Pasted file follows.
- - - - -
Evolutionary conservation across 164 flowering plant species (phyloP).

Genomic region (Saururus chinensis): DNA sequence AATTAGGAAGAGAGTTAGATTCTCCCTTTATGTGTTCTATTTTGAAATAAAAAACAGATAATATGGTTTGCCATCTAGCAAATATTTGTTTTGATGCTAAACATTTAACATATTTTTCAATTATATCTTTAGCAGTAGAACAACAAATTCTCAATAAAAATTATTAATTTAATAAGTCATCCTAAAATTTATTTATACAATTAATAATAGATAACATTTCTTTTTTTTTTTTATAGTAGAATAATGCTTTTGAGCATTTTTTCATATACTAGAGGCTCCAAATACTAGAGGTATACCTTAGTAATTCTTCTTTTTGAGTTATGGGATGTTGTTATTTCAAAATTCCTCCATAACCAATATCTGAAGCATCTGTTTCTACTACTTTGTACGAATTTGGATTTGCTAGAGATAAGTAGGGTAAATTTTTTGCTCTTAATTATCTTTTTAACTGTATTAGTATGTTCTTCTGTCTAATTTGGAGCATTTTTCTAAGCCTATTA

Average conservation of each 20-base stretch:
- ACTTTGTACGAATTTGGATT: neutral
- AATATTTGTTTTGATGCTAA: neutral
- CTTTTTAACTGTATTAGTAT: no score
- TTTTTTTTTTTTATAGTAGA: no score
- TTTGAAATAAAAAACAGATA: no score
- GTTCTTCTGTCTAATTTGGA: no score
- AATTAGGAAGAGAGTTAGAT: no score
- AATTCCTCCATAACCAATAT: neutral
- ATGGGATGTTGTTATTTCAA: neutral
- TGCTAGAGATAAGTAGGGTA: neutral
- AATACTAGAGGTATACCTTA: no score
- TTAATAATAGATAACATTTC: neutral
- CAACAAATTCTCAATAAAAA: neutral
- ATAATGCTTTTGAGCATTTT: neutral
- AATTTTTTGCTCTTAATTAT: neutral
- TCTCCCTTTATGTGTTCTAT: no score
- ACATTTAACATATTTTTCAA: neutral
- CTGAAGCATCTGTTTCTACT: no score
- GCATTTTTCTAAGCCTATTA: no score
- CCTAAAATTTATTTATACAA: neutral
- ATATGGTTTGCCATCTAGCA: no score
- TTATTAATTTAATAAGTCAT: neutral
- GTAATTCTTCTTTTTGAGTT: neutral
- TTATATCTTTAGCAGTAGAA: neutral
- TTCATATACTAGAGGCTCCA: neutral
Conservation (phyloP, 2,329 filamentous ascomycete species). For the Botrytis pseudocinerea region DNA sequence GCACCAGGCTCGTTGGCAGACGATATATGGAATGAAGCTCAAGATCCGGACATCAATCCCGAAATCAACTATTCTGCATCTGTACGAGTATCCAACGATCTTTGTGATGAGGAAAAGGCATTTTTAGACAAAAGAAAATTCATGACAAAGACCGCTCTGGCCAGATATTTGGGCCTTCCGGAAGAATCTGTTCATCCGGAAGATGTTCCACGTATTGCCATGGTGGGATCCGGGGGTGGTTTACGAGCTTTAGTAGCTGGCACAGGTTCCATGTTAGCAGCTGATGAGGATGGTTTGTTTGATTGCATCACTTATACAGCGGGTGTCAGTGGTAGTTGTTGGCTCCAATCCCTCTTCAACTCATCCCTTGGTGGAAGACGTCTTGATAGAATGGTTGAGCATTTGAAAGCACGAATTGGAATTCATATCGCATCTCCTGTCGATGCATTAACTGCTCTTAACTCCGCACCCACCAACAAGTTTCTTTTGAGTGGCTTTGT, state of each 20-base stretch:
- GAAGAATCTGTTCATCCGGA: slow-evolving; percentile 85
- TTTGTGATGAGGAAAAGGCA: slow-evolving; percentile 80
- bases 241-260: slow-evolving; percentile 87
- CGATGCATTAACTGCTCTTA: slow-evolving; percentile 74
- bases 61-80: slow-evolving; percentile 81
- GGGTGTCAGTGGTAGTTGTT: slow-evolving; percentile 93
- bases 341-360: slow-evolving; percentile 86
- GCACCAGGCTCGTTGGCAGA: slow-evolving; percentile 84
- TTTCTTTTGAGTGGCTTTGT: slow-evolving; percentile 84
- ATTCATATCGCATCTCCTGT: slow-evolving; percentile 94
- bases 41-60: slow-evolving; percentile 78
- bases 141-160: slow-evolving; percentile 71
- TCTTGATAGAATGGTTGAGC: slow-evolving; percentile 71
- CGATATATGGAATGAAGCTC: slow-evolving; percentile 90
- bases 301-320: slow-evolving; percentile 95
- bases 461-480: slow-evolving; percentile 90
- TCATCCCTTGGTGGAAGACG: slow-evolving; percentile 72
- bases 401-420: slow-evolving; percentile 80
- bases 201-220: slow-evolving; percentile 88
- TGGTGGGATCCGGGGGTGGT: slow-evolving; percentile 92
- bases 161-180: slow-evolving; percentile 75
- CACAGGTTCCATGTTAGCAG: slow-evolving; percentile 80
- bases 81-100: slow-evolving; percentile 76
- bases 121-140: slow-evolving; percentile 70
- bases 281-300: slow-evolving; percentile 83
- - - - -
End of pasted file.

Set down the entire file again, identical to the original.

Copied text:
Evolutionary conservation across 164 flowering plant species (phyloP).

Genomic region (Saururus chinensis): DNA sequence AATTAGGAAGAGAGTTAGATTCTCCCTTTATGTGTTCTATTTTGAAATAAAAAACAGATAATATGGTTTGCCATCTAGCAAATATTTGTTTTGATGCTAAACATTTAACATATTTTTCAATTATATCTTTAGCAGTAGAACAACAAATTCTCAATAAAAATTATTAATTTAATAAGTCATCCTAAAATTTATTTATACAATTAATAATAGATAACATTTCTTTTTTTTTTTTATAGTAGAATAATGCTTTTGAGCATTTTTTCATATACTAGAGGCTCCAAATACTAGAGGTATACCTTAGTAATTCTTCTTTTTGAGTTATGGGATGTTGTTATTTCAAAATTCCTCCATAACCAATATCTGAAGCATCTGTTTCTACTACTTTGTACGAATTTGGATTTGCTAGAGATAAGTAGGGTAAATTTTTTGCTCTTAATTATCTTTTTAACTGTATTAGTATGTTCTTCTGTCTAATTTGGAGCATTTTTCTAAGCCTATTA

Average conservation of each 20-base stretch:
- ACTTTGTACGAATTTGGATT: neutral
- AATATTTGTTTTGATGCTAA: neutral
- CTTTTTAACTGTATTAGTAT: no score
- TTTTTTTTTTTTATAGTAGA: no score
- TTTGAAATAAAAAACAGATA: no score
- GTTCTTCTGTCTAATTTGGA: no score
- AATTAGGAAGAGAGTTAGAT: no score
- AATTCCTCCATAACCAATAT: neutral
- ATGGGATGTTGTTATTTCAA: neutral
- TGCTAGAGATAAGTAGGGTA: neutral
- AATACTAGAGGTATACCTTA: no score
- TTAATAATAGATAACATTTC: neutral
- CAACAAATTCTCAATAAAAA: neutral
- ATAATGCTTTTGAGCATTTT: neutral
- AATTTTTTGCTCTTAATTAT: neutral
- TCTCCCTTTATGTGTTCTAT: no score
- ACATTTAACATATTTTTCAA: neutral
- CTGAAGCATCTGTTTCTACT: no score
- GCATTTTTCTAAGCCTATTA: no score
- CCTAAAATTTATTTATACAA: neutral
- ATATGGTTTGCCATCTAGCA: no score
- TTATTAATTTAATAAGTCAT: neutral
- GTAATTCTTCTTTTTGAGTT: neutral
- TTATATCTTTAGCAGTAGAA: neutral
- TTCATATACTAGAGGCTCCA: neutral
Conservation (phyloP, 2,329 filamentous ascomycete species). For the Botrytis pseudocinerea region DNA sequence GCACCAGGCTCGTTGGCAGACGATATATGGAATGAAGCTCAAGATCCGGACATCAATCCCGAAATCAACTATTCTGCATCTGTACGAGTATCCAACGATCTTTGTGATGAGGAAAAGGCATTTTTAGACAAAAGAAAATTCATGACAAAGACCGCTCTGGCCAGATATTTGGGCCTTCCGGAAGAATCTGTTCATCCGGAAGATGTTCCACGTATTGCCATGGTGGGATCCGGGGGTGGTTTACGAGCTTTAGTAGCTGGCACAGGTTCCATGTTAGCAGCTGATGAGGATGGTTTGTTTGATTGCATCACTTATACAGCGGGTGTCAGTGGTAGTTGTTGGCTCCAATCCCTCTTCAACTCATCCCTTGGTGGAAGACGTCTTGATAGAATGGTTGAGCATTTGAAAGCACGAATTGGAATTCATATCGCATCTCCTGTCGATGCATTAACTGCTCTTAACTCCGCACCCACCAACAAGTTTCTTTTGAGTGGCTTTGT, state of each 20-base stretch:
- GAAGAATCTGTTCATCCGGA: slow-evolving; percentile 85
- TTTGTGATGAGGAAAAGGCA: slow-evolving; percentile 80
- bases 241-260: slow-evolving; percentile 87
- CGATGCATTAACTGCTCTTA: slow-evolving; percentile 74
- bases 61-80: slow-evolving; percentile 81
- GGGTGTCAGTGGTAGTTGTT: slow-evolving; percentile 93
- bases 341-360: slow-evolving; percentile 86
- GCACCAGGCTCGTTGGCAGA: slow-evolving; percentile 84
- TTTCTTTTGAGTGGCTTTGT: slow-evolving; percentile 84
- ATTCATATCGCATCTCCTGT: slow-evolving; percentile 94
- bases 41-60: slow-evolving; percentile 78
- bases 141-160: slow-evolving; percentile 71
- TCTTGATAGAATGGTTGAGC: slow-evolving; percentile 71
- CGATATATGGAATGAAGCTC: slow-evolving; percentile 90
- bases 301-320: slow-evolving; percentile 95
- bases 461-480: slow-evolving; percentile 90
- TCATCCCTTGGTGGAAGACG: slow-evolving; percentile 72
- bases 401-420: slow-evolving; percentile 80
- bases 201-220: slow-evolving; percentile 88
- TGGTGGGATCCGGGGGTGGT: slow-evolving; percentile 92
- bases 161-180: slow-evolving; percentile 75
- CACAGGTTCCATGTTAGCAG: slow-evolving; percentile 80
- bases 81-100: slow-evolving; percentile 76
- bases 121-140: slow-evolving; percentile 70
- bases 281-300: slow-evolving; percentile 83